On the back patio, while the morning was still cool, I was called to look at a bug. Although I was unable to identify this beetle (thereby spoiling my daughter's, husband's, and grand-daughter's image of my omniscience) I was able to grab my camera and get a nice macro.
What appeared at first glance to be a simple mottled coloring, in reality is an intricate pattern of bumps and tiny craters. Each leg of this bug is neatly striped; the antennae have segments, and contrary to cartoon sketches, do not protrude from the top of the bug's head, but rather the from the front, like a moustache.
This bug never knew its mother, father, or siblings. It hatched into a grub, and began to eat. That's all it had to do to take its place in the world: eat and grow and eat and grow until it was so large that it had to curl up and digest itself. In this transformation, it became a creature of legs and eyes and antennae; totally different, almost unexpected.
The bug walks the earth just like we do, but it is never surprised by what it finds. It doesn't worry about being outsourced. Drama holds no interest for it. Vanity is unknown -- uniform in its species, its wings need not out-do all the other beetles. In its travels, it may pollinate a flower or two, but being a successful pollinator is not its reason for living.
Bug will not climb up the tree and shout that it has a right to be left alone by ants or possums, or a right to mate and generate offspring. Rights have no meaning for it, as all it wants to do is walk on the world and live long enough to contribute to the survival of its race.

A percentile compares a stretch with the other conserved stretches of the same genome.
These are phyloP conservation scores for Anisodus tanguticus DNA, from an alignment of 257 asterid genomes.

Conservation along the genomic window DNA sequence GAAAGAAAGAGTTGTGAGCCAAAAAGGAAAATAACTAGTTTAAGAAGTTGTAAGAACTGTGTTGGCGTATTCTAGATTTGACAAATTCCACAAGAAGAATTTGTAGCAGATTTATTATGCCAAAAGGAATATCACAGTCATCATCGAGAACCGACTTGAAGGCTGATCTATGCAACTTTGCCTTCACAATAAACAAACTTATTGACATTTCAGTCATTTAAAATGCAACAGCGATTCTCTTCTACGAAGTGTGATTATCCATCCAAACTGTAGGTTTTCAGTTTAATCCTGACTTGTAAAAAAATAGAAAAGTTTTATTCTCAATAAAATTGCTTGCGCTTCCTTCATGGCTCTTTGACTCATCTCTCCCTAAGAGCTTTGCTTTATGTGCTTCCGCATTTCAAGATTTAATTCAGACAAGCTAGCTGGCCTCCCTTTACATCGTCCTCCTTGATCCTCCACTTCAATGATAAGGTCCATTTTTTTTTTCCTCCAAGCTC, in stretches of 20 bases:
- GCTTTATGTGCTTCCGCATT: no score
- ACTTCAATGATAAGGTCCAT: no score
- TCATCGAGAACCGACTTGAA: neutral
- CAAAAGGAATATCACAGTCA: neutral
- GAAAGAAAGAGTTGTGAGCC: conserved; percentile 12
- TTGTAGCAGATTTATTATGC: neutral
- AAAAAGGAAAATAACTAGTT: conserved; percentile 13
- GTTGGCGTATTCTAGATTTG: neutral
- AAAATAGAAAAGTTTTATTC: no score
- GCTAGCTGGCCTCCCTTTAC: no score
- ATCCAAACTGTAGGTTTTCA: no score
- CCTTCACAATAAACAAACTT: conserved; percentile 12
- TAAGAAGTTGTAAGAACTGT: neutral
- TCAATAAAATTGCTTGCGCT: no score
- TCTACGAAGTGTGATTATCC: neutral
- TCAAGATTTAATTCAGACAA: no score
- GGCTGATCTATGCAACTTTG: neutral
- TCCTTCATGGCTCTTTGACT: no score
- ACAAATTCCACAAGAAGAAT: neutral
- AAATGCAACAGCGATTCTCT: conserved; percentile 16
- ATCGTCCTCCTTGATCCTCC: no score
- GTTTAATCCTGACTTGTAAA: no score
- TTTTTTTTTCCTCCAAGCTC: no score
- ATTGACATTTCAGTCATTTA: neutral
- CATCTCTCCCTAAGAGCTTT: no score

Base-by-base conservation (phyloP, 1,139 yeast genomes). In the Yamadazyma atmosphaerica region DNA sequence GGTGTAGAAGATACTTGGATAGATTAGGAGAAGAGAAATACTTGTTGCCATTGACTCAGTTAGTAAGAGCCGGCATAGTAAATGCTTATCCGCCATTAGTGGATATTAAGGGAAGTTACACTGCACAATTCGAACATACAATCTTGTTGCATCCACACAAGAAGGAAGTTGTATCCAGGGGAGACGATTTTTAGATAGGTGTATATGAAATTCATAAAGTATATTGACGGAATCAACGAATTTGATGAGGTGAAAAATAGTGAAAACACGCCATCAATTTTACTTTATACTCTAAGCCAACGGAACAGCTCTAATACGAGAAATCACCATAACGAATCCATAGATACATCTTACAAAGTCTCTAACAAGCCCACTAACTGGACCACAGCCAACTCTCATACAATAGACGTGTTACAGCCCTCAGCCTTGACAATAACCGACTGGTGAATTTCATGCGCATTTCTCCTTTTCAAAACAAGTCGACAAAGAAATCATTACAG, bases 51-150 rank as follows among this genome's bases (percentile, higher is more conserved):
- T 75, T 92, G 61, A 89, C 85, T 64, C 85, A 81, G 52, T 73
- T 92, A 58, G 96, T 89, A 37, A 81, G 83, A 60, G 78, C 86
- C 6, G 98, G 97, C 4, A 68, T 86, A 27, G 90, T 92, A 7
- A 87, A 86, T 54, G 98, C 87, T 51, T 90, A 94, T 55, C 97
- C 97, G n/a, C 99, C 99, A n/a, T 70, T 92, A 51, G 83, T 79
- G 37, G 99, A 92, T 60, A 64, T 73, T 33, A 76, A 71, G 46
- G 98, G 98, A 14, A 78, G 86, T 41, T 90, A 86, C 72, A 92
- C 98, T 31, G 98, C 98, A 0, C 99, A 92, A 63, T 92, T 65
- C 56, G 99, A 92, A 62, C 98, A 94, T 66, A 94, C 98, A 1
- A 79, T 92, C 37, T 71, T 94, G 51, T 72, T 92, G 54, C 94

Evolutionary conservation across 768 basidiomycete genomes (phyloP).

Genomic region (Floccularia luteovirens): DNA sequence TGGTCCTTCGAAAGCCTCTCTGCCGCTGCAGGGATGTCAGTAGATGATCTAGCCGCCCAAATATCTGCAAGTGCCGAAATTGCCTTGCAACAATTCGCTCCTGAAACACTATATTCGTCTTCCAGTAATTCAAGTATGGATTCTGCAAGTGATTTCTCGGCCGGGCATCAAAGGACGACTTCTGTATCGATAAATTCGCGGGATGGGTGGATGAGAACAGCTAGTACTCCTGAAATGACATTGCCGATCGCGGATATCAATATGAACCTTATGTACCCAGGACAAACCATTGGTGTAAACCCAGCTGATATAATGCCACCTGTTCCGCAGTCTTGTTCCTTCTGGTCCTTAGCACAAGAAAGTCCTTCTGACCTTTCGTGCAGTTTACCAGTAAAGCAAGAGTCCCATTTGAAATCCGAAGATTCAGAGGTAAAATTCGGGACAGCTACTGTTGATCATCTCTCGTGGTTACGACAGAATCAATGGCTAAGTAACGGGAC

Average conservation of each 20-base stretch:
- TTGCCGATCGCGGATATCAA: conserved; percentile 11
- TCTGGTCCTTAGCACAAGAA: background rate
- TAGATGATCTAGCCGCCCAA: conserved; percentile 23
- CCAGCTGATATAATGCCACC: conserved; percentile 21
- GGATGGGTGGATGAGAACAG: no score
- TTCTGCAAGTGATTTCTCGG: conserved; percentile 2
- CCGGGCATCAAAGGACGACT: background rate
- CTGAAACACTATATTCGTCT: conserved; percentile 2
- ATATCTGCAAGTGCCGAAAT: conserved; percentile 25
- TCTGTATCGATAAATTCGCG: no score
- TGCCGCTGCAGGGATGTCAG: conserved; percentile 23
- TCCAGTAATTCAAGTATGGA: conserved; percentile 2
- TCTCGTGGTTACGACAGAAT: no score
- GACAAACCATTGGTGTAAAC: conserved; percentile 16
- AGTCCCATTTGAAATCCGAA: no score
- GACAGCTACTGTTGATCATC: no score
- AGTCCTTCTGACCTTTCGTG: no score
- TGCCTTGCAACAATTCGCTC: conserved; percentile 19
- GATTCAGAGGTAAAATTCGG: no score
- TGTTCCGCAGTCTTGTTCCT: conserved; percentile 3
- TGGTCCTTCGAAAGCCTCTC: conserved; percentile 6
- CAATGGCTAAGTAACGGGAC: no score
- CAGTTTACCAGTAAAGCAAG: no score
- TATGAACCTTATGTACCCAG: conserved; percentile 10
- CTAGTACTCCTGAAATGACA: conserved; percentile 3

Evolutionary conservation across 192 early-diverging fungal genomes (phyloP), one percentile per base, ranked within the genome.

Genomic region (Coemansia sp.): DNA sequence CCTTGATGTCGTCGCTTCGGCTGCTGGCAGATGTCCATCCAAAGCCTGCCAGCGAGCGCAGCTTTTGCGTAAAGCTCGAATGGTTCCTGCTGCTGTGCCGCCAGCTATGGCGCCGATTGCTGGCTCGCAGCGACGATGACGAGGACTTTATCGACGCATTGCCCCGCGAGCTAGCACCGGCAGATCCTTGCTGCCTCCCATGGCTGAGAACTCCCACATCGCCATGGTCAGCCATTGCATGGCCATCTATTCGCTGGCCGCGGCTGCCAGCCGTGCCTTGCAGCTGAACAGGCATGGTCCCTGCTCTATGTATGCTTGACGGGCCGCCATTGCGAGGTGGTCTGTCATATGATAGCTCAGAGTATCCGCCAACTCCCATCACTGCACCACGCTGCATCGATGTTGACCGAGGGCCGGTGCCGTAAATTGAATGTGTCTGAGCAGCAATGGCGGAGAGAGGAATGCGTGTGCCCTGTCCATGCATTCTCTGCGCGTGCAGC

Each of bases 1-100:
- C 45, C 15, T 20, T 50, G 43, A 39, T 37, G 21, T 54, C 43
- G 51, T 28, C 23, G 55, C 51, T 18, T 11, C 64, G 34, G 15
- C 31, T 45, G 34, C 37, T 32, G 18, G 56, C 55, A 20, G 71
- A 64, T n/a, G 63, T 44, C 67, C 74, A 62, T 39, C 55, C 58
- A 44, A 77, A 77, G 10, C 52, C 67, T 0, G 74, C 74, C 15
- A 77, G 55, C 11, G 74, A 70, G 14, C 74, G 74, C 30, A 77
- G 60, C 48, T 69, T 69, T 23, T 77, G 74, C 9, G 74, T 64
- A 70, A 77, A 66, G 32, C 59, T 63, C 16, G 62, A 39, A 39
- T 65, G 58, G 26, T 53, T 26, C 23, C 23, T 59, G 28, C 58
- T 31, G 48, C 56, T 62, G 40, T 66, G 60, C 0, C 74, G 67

Its eyes are directed mostly towards its front; the bug intends to see what is ahead of it. Walking around something may be an option, or avoiding a danger, but there is no backing up, no second thoughts.
The fact that the majority of bugs like it will be eaten by predators, or themselves not have enough to eat to survive, or be able to walk far enough in favorable places to find a mate bothers the bug not at all. Statistics and reports have no place in its life. It does what it must, as well as it can, and success or failure are just part of its life.
Indeed, even a precarious and potentially dangerous stopping point for this bug's daily travel is not taken into account. The bug in the picture rests upon a flyswatter, completely unfazed by the looming camera and the large creatures that peer at it.
If people try to live this way, they're labeled slackers or losers or bums. However, if the people try to live this way and follow the path God sets for them ... well, the world still labels them slackers and losers and fools -- but aren't they the saints?